A special edition: Money Through the Ages
If you listen to Marketplace Money with any regularity, you know we like to say it's never too early to start thinking about your money. How to manage it, save it, spend it, and understand it so you can control your money and not have it control you.
So when Ron Lieber and the Your Money staff at The New York Times approached us with the idea of collaborating on a special project about how money issues change through the decades of our lives, we thought it would be a great opportunity to go in-depth "through the ages." And that's just what we did on the show this weekend.
Host Tess Vigeland, and a team of reporters working for The Times, including Ron Lieber, Tara Siegel Bernard, and Paul Sullivan, traveled around the country for the coverage. Their profiles ranged from 18-year-old Mino Caulton, trying to carefully chose college to minimize his debt later, to 70-year-old Susanna Wilson, who's worked her whole life, but never saved for retirement.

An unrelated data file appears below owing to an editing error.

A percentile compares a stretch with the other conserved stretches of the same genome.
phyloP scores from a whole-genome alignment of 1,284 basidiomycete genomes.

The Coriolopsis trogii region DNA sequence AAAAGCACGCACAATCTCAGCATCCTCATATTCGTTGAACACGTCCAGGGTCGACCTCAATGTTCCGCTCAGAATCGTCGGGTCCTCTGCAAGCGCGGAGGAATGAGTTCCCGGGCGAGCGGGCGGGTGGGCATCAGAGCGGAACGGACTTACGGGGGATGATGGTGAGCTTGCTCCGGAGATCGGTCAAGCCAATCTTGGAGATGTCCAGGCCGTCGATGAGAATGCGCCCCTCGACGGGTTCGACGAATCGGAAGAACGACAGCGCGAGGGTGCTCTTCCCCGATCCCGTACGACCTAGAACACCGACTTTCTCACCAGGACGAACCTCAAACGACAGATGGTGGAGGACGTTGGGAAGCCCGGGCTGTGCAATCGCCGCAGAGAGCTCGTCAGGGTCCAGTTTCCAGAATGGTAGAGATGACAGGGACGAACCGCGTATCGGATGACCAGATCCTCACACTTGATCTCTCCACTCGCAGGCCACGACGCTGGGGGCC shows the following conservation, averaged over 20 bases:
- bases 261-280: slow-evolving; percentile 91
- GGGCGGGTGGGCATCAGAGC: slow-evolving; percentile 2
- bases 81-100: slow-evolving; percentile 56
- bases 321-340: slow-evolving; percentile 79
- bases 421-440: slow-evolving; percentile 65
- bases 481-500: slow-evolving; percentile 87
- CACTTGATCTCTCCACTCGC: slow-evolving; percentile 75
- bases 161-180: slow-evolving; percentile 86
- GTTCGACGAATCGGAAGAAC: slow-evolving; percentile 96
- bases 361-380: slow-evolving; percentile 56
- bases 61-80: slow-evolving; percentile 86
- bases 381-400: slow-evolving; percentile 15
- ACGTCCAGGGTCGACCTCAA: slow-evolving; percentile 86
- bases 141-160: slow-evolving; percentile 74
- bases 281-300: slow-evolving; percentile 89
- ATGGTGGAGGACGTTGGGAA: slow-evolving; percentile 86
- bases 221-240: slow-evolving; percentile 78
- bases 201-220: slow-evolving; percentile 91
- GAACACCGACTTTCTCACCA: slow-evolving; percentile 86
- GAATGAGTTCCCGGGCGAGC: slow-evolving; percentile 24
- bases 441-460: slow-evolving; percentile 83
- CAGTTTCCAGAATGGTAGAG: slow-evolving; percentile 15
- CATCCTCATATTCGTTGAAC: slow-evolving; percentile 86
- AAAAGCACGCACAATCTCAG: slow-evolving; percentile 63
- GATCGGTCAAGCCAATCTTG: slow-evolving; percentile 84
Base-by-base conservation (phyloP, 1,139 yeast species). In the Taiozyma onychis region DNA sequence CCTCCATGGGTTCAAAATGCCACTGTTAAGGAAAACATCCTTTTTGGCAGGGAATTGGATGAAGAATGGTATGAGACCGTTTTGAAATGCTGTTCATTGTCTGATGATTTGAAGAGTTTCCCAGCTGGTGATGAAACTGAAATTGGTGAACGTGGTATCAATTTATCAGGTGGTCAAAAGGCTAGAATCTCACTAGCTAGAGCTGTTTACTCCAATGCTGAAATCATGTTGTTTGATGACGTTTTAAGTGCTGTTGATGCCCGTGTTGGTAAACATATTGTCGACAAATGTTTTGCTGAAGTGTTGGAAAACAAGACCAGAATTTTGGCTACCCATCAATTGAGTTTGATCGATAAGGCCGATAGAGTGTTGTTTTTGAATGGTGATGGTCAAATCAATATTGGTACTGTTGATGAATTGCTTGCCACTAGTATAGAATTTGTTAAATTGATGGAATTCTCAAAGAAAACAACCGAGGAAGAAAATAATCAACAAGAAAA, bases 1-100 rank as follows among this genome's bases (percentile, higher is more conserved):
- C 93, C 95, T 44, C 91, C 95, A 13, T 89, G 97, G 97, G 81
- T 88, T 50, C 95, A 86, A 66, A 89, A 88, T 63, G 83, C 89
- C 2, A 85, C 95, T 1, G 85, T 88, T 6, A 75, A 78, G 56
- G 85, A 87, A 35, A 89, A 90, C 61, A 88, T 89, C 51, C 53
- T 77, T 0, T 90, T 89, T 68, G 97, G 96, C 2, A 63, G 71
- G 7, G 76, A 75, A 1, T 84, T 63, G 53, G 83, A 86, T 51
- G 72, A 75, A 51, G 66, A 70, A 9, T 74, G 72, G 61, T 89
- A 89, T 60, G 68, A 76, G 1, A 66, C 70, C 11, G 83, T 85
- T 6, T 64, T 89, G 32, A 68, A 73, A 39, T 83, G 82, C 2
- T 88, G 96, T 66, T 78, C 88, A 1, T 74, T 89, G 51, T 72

Some interesting themes emerged - like the fact a lot of us just don't like thinking about money that much. Also, issues don't end from one stage of life to the next. In fact, if you don't deal with them, they can simply compound.
We added a decade to our version of the collaboration - 83-year-old E. Danby Brandon, a working financial planner who still has a dozen clients in their 90s. So I guess if the bad news is that it's never too early to start thinking about money; the good news is it's never too late, either.
You can read the print stories at NYTimes.com/ages and listen to some extra web audio elements. Plus, don't miss the cool interactive checklist that helps you navigate finances through the ages, produced by NYTimes.com and also made in a special section on our website.
Let us know what you think and enjoy this weekend's show.